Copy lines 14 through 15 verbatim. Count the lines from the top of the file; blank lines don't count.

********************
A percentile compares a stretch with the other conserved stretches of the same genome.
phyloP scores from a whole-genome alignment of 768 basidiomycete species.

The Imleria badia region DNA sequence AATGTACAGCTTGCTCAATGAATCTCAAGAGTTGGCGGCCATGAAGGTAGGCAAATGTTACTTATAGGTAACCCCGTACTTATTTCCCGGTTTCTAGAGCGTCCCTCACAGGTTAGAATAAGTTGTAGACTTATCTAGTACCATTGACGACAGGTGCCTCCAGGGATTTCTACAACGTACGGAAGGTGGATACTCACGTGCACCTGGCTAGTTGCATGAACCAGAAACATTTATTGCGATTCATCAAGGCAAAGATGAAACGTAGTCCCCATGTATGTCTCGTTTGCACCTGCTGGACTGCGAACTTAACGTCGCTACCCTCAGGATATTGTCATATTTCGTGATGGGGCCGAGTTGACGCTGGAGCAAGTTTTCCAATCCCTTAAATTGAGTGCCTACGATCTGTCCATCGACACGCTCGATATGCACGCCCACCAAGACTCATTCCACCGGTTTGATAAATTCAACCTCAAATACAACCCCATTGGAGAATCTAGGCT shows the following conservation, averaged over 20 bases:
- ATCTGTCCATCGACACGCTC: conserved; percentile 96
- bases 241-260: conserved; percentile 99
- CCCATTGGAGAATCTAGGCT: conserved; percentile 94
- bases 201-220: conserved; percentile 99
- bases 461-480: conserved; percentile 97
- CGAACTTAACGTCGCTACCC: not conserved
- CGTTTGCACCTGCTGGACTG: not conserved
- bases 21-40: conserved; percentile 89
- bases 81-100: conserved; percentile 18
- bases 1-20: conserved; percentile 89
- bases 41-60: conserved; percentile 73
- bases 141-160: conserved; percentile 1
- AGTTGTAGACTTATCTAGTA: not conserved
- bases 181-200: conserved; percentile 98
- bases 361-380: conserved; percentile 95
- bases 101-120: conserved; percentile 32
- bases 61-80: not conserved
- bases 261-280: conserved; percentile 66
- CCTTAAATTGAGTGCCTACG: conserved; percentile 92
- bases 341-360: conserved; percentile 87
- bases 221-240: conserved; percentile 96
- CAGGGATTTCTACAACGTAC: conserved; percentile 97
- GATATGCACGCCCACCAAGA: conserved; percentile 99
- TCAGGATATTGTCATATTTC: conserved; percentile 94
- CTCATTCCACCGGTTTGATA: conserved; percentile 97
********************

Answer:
- bases 41-60: conserved; percentile 73
- bases 141-160: conserved; percentile 1